Background: The authors describe a previously unreported Doppler signal associated with mitral regurgitation (MR) as imaged using transthoracic echocardiography. Horizontal "splay" of the color Doppler signal along the atrial surface of the valve may indicate significant regurgitation when the MR jet otherwise appears benign.
Methods: Splay was defined as a nonphysiologic arc of color centered at the point at which the MR jet emerges into the left atrium. The authors present a series of 10 cases of clinically significant MR (moderately severe or severe as defined by transesophageal echocardiography) that were misclassified on transthoracic echocardiography as less than moderate. The splay signal was present on at least one standard transthoracic view in each case. To better characterize the splay signal, two groups were created from existing clinically driven transthoracic echocardiograms: 100 consecutive patients with severe MR and 100 with mild MR.
Results: Splay was present in the majority of severe MR cases (81%) regardless of vendor machine, ejection fraction, or MR etiology. Splay was particularly prevalent among patients with wall-hugging jets (28 of 30 [93%]). In patients with mild MR, splay was present less often (16%), on fewer frames per clip, and had smaller dimensions compared with severe MR. Color scale did not differ between subjects with and those without splay, but color gain was higher when splay was present (P = .04). Machine settings were further explored in a single subject with prominent splay: increasing transducer frequency reduced splay, while increasing color gain increased it.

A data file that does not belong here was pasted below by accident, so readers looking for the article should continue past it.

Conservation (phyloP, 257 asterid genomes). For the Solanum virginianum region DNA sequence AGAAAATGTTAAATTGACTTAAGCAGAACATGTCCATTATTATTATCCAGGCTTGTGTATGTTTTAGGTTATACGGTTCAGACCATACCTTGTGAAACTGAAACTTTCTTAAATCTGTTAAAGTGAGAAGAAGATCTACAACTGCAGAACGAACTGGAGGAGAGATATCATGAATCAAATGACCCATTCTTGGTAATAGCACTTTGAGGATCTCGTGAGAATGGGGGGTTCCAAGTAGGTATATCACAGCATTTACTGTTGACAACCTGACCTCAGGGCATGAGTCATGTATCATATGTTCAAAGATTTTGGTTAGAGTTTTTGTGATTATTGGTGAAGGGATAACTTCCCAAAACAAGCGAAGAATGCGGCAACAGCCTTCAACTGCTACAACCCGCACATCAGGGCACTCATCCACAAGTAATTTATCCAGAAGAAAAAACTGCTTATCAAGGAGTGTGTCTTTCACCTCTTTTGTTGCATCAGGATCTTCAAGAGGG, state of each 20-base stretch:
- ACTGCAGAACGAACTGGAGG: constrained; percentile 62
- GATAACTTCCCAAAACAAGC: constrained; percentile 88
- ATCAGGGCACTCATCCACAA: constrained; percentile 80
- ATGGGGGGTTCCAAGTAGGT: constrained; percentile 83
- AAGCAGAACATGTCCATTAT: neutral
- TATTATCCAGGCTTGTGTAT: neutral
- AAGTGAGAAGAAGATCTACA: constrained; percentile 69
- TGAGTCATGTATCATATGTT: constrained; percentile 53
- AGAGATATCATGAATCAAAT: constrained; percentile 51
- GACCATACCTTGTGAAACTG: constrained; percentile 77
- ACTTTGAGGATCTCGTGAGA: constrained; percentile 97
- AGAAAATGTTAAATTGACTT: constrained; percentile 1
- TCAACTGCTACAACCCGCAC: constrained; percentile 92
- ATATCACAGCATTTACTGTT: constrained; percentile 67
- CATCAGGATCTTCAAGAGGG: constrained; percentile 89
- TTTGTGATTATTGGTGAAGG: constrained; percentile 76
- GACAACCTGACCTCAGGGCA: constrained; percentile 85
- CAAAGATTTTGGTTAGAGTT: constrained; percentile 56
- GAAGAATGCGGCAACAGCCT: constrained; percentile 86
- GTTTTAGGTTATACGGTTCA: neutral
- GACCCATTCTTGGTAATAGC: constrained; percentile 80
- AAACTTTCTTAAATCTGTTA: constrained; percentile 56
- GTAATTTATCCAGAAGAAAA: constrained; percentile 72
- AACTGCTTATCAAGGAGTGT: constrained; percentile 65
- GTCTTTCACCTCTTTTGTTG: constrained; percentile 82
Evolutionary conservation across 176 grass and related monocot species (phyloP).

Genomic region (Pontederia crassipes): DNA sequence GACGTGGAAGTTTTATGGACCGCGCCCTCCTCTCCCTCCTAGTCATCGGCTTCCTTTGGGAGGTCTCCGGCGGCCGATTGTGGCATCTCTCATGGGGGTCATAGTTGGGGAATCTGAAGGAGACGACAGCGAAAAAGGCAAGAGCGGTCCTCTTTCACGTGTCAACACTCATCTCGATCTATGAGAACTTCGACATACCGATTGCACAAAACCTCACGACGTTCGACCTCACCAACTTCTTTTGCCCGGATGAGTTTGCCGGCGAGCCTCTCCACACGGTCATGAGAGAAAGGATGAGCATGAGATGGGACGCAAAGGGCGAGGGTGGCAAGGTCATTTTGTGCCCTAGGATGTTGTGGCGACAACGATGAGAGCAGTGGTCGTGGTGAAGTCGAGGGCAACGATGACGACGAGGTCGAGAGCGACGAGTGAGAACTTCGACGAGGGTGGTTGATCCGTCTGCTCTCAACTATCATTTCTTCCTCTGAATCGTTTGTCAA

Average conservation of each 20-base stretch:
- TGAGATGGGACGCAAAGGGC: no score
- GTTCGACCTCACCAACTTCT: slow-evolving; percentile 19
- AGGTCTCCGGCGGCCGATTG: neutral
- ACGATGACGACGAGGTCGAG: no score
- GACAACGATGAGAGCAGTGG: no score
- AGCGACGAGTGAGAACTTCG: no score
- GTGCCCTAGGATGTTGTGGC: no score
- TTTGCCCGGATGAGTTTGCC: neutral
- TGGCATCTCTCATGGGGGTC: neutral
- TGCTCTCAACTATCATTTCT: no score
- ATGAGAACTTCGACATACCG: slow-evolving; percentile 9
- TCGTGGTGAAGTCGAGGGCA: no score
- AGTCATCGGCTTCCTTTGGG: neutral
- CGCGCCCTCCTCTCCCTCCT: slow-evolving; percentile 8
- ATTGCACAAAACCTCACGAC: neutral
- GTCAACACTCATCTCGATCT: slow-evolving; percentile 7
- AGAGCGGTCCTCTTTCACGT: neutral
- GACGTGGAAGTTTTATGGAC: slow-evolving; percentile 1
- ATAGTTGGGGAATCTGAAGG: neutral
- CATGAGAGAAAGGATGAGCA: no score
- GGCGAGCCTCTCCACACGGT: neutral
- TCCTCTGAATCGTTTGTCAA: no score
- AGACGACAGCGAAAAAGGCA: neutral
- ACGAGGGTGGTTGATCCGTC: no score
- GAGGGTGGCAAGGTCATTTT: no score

Conclusions: The authors describe a new transthoracic echocardiographic sign of MR. Horizontal splay may be a clue to the presence of severe MR when the main body of the jet is out of the imaging plane. Splay is likely generated as a side-lobe artifact due to a high-flux regurgitant jet.
Keywords: Color Doppler splay; Echocardiography; Mitral regurgitation; Side-lobe artifact; Valvular disease.
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